WASHINGTON (CN) — Michael Flynn’s attorney revealed during a court hearing on Tuesday that she spoke directly with President Donald Trump and asked him not to pardon his first national security adviser in the midst of a politically high-strung legal battle.
Flynn’s attorney Sidney Powell was averse to discussing what she said was an in-person meeting with the president, saying she believed the conversation was protected by executive privilege.
But pressed by U.S. District Judge Emmet G. Sullivan, the attorney said she met with Trump and a campaign lawyer in the last few weeks to provide the president with a “brief update on the status of the litigation.”
Powell also said she asked the president to not pardon Flynn. Asked by the judge if she also asked the president to appoint new Justice Department attorneys to the case, she answered, “Oh, heavens no.”
Tuesday’s hearing marked the first time Sullivan, a Clinton appointee, heard arguments on the Trump administration's motion to dismiss the case against Flynn, who pleaded guilty twice to lying to the FBI.
Keeping the prosecution alive, the D.C. Circuit ultimately rejected Flynn’s plea this summer to force Sullivan to grant the Justice Department’s motion and reassign any closing proceedings to a different judge in the Washington federal court.
A prominent judge on the appeals court emphasized what Sullivan’s own attorney noted in arguments: the district judge may very well sign off on dropping the case.
“In fact, it would be highly unusual if it did not ... But if the court denies the motion, General Flynn has multiple avenues of relief that he can pursue,” U.S. Circuit Judge Thomas Griffith, a George W. Bush. appointee who has since retired, wrote in a concurring opinion.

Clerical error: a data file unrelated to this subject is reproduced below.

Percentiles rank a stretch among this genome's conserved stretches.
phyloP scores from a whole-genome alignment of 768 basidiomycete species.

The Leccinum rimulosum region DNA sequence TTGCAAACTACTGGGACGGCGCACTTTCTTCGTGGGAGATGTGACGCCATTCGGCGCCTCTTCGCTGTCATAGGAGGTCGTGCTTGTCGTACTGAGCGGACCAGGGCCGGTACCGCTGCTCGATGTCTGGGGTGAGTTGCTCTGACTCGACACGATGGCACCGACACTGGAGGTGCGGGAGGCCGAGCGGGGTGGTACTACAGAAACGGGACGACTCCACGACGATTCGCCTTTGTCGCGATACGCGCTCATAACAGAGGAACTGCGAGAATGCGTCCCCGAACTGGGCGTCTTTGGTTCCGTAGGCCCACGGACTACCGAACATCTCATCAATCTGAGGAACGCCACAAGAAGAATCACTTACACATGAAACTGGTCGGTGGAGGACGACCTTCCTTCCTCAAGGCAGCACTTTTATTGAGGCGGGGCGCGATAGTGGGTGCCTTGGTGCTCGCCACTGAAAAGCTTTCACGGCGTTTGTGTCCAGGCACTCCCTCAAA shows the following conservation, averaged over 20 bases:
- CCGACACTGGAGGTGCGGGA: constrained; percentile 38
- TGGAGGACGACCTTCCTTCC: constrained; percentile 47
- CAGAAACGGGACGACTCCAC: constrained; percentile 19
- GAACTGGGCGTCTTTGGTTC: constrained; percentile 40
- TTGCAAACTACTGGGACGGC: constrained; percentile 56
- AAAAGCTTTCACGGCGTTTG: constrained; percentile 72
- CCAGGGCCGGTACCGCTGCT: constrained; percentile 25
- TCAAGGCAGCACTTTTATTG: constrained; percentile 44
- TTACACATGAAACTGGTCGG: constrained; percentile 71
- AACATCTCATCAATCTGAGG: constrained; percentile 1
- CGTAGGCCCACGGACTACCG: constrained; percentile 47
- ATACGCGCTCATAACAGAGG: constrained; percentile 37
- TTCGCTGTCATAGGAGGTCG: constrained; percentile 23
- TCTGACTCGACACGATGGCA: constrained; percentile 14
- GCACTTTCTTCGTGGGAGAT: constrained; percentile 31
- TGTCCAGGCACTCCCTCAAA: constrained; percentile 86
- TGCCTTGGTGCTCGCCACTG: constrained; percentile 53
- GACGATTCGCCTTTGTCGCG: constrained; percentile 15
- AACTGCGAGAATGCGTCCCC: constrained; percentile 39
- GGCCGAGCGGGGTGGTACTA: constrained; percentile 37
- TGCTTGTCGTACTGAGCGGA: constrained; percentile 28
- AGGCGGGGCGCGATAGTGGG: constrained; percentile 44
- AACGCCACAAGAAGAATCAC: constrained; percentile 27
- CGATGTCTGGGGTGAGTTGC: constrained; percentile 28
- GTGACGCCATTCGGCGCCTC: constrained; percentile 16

In a hearing that lasted more than four hours Tuesday, Sullivan directed a plethora of questions to both parties and warned against reading into any of them.
“I’m just trying to reach the right decision for the right reasons,” the judge said.
Cautioning Sullivan against acting as a “rubber stamp,” the retired judge appointed by the court to argue against the government called the motion to dismiss an unprecedented action taken on behalf of a close friend and ally of the president.
“If the executive wants to take Michael Flynn off the hook he can pardon him,” John Gleeson, who presided in the Eastern District of New York for more than two decades, argued as amicus curiae.
That constitutionally sound action would not entangle the judiciary in the “desire to scuttle the case” simply because Flynn has close ties to Trump, Gleeson said.
But the Justice Department contended that the court has a “very narrow role to play” by ensuring that the motion to dismiss is “the authoritative position of the executive branch.”
Arguing that Flynn’s false statements to the FBI in 2017 about communications with the then-Russian ambassador are no longer “material,” the government said Tuesday that new evidence uncovered in an investigation commissioned by Attorney General William Barr made clear prosecutors no longer had a case against the former Trump adviser.
Calling the argument that Flynn’s statements were not material to the Crossfire Hurricane investigation into the 2016 Trump campaign’s possible ties to Russia “completely and utterly hollow,” Gleeson argued the government had previously told Sullivan that Flynn’s lies “went to the heart of that inquiry.”
The Justice Department's materiality claims are unheard of, the amicus further argued, claiming the government would “fight tooth and nail” against them in any other courtroom in America.